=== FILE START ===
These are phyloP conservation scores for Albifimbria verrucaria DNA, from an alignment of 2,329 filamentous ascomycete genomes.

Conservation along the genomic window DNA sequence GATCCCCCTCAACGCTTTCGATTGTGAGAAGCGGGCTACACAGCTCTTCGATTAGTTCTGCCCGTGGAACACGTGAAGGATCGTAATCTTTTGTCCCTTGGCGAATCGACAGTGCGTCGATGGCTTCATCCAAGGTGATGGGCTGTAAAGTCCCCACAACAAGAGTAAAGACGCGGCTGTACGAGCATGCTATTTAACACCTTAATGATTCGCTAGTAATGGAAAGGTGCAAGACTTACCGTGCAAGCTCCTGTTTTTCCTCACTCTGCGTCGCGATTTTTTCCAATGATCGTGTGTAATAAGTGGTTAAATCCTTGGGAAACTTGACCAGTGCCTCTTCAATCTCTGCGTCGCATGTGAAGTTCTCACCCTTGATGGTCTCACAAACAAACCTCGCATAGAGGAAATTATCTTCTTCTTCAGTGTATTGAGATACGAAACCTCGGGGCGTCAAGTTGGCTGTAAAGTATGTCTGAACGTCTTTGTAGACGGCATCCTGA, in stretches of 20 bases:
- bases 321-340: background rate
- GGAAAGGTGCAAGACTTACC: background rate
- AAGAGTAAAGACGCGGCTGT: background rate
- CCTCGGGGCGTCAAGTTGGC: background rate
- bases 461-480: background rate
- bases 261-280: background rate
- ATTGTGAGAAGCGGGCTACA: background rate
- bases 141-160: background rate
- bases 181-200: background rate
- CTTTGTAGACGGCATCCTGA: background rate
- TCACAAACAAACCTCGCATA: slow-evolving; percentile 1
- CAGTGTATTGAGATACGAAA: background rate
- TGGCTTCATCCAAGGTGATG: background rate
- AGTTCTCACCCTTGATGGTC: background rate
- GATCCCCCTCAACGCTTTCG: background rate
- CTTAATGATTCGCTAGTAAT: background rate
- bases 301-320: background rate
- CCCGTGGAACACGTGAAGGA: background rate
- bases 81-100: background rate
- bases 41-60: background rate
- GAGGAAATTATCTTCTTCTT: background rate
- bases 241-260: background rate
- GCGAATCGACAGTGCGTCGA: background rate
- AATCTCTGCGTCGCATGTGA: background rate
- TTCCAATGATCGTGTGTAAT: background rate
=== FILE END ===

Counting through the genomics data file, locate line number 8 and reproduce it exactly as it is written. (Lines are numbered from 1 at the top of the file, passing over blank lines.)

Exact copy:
- bases 261-280: background rate